Rhony Laigo


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A collection of Rhony Laigo's articles through the years while covering the Philippines, Saipan and now the United States of America: Malaysia is only country in Southeast Asia that produces its own cars.

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Rhony Laigo

  1. 1. Malaysia is only country in Southeast Asia that producesits own carsBy Rhony Laigo(Note: The author who became a full-fledged journalist right after college isa witness and at the same a victim of Philippines’ corrupt society, whoseworsening economic conditions back then forced him to abandon hiscountry to work as a reporter abroad – just like the 10 million Filipinos whoare employed overseas – and has been an outsider since 1991. Lastmonth, the author visited Malaysia, then an inferior country compared tothe Philippines a few decades ago, but now an economic power inSoutheast Asia. The following article is the author’s attempt to presentcontrasting features of the neighboring countries as he tries to persuadethe Philippine government to review its current policies on populationcontrol and federalism, and perhaps even emulate its Malaysian cousins,who welcome 22 million tourists a year compared to Philippines’ only fourmillion foreign visitors.)As a Filipino, I’ve always heard that in the 50s, a few years after theSecond World War, the Philippines was one of the most progressivecountries in Asia and was the leading country in the southeast Asian regionuntil the 60s. When I was a kid, there was even an ad on television thatsaid Philippine Airlines was “Asia’s first airline.” In fact the Philippines’ flagcarrier still promotes that title sans the shining luster it used to enjoy. Well,we were illustrious, until Ferdinand Marcos became president in 1966 andthen the country went into a downward spiral. Some 20 years later into hisdictatorship, the Philippines became the “Sick Man of Asia.”This month, the Philippines will remember that fateful day, September 21,1972, when Marcos declared martial law. If not for the EDSA uprising in1986, in which I was very much involved being a student activist at thattime and a scribe for a college paper, the “Sick Man of Asia” may have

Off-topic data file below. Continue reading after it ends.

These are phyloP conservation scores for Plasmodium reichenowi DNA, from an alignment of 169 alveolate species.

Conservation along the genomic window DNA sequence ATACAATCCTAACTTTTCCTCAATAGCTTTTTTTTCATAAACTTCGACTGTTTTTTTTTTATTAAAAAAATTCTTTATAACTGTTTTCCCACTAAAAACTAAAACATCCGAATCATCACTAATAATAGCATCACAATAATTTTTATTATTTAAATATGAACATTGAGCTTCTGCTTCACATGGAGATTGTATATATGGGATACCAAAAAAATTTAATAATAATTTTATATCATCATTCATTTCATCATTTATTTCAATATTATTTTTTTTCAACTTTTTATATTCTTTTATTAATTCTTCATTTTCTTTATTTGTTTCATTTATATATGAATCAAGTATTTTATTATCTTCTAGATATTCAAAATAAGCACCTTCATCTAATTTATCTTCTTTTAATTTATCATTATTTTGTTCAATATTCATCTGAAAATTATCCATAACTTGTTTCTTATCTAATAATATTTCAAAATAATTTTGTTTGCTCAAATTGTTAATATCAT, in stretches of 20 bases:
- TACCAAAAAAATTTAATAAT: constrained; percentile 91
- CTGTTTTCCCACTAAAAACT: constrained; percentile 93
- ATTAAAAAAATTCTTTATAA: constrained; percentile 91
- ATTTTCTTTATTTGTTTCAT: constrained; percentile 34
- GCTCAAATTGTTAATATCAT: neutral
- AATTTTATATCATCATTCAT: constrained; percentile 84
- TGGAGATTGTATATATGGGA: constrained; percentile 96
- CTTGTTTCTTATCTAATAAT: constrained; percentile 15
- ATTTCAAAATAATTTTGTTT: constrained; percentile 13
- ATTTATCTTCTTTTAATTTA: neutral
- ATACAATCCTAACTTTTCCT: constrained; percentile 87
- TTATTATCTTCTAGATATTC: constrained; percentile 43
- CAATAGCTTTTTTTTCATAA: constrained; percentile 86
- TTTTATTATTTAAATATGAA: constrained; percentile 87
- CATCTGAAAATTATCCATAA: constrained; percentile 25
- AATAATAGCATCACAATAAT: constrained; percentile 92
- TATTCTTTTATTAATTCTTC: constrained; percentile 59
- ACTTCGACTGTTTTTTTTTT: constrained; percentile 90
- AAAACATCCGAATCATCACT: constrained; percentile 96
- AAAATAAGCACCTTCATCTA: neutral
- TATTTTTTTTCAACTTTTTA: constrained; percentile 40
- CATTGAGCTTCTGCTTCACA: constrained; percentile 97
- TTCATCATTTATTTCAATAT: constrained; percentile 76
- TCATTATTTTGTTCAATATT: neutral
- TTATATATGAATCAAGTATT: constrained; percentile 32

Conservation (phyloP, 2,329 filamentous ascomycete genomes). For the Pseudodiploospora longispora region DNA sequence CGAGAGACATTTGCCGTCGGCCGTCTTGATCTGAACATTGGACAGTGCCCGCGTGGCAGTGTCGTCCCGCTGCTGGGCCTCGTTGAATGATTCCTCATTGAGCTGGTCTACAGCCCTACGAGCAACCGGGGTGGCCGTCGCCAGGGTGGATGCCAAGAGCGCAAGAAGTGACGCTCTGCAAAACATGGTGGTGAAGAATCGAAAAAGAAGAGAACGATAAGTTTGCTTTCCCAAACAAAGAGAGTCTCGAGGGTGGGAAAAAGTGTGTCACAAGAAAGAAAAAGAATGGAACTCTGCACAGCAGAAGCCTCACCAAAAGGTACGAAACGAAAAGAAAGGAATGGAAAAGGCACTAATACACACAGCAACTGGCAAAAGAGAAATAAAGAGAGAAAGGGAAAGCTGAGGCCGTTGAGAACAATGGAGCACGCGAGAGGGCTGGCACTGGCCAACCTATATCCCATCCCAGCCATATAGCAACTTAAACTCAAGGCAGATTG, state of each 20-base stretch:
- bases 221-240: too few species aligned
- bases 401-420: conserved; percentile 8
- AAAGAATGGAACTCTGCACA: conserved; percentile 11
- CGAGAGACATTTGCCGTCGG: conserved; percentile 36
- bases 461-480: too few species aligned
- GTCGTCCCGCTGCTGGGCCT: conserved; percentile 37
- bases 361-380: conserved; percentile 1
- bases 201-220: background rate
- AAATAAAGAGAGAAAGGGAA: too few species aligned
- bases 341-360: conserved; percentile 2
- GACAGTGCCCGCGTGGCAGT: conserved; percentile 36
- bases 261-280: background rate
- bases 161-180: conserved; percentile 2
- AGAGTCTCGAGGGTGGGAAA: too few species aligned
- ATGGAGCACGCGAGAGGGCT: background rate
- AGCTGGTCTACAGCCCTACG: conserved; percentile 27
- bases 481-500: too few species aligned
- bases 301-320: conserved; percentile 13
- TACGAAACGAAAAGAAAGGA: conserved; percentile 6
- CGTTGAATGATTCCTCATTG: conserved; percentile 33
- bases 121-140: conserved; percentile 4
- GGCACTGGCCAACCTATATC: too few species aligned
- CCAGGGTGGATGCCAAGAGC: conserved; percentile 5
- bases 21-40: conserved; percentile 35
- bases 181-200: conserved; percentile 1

2. 2. been in a worse condition, no thanks to the plunder that the Marcoses andhis cronies did to their own country.Now, 26 years after the EDSA revolt, the Philippines has yet to fullyrecover. But our leader, current President Benigno “Noynoy” Aquino III,whose both parents suffered a lot during the dictatorship – his father, Sen.Benigno “Ninoy” Aquino was assassinated, while his reluctant mother ranagainst Marcos and became president after the dictator was ousted (shesurvived seven coup attempts during her six-year presidency!) – may belooking at a country that is ready to face its economic challenges andhopefully be able to recover some of its lost prestige of the glorious past.Back in 2009, I had the privilege of returning to the Philippines. Admittedly,a lot has changed...at least in Metro Manila. There have been signs ofprogress, construction was flourishing and many of our kababayans wereemployed as outsource service providers in companies more commonlyknown as call centers, and even leads India in this sector. Personally, I feltgood…momentarily.Just last month, however, I was fortunate enough to have been invited bythe Malaysian government to take part and chronicle their55th Independence Day celebration that took place last August 31. As aFilipino journalist who has written several stories about the Philippines’transition from a dictatorship to a democracy, seeing our Malaysianneighbors celebrate their independence day was an event I will neverforget.While we in the Philippines have yet to cultivate a full sense of nationalpride mainly perhaps because of our parochial differences, the Malaysiansare marching towards greater heights, in spite of what I would consider afractured multi-ethnic union of different cultures, religions and backgrounds.On the contrary, our neighbors down south feed on their own diversity,using their own creativity and competitiveness to become an envy of othersoutheast Asian economies, the Philippines included as it tries to make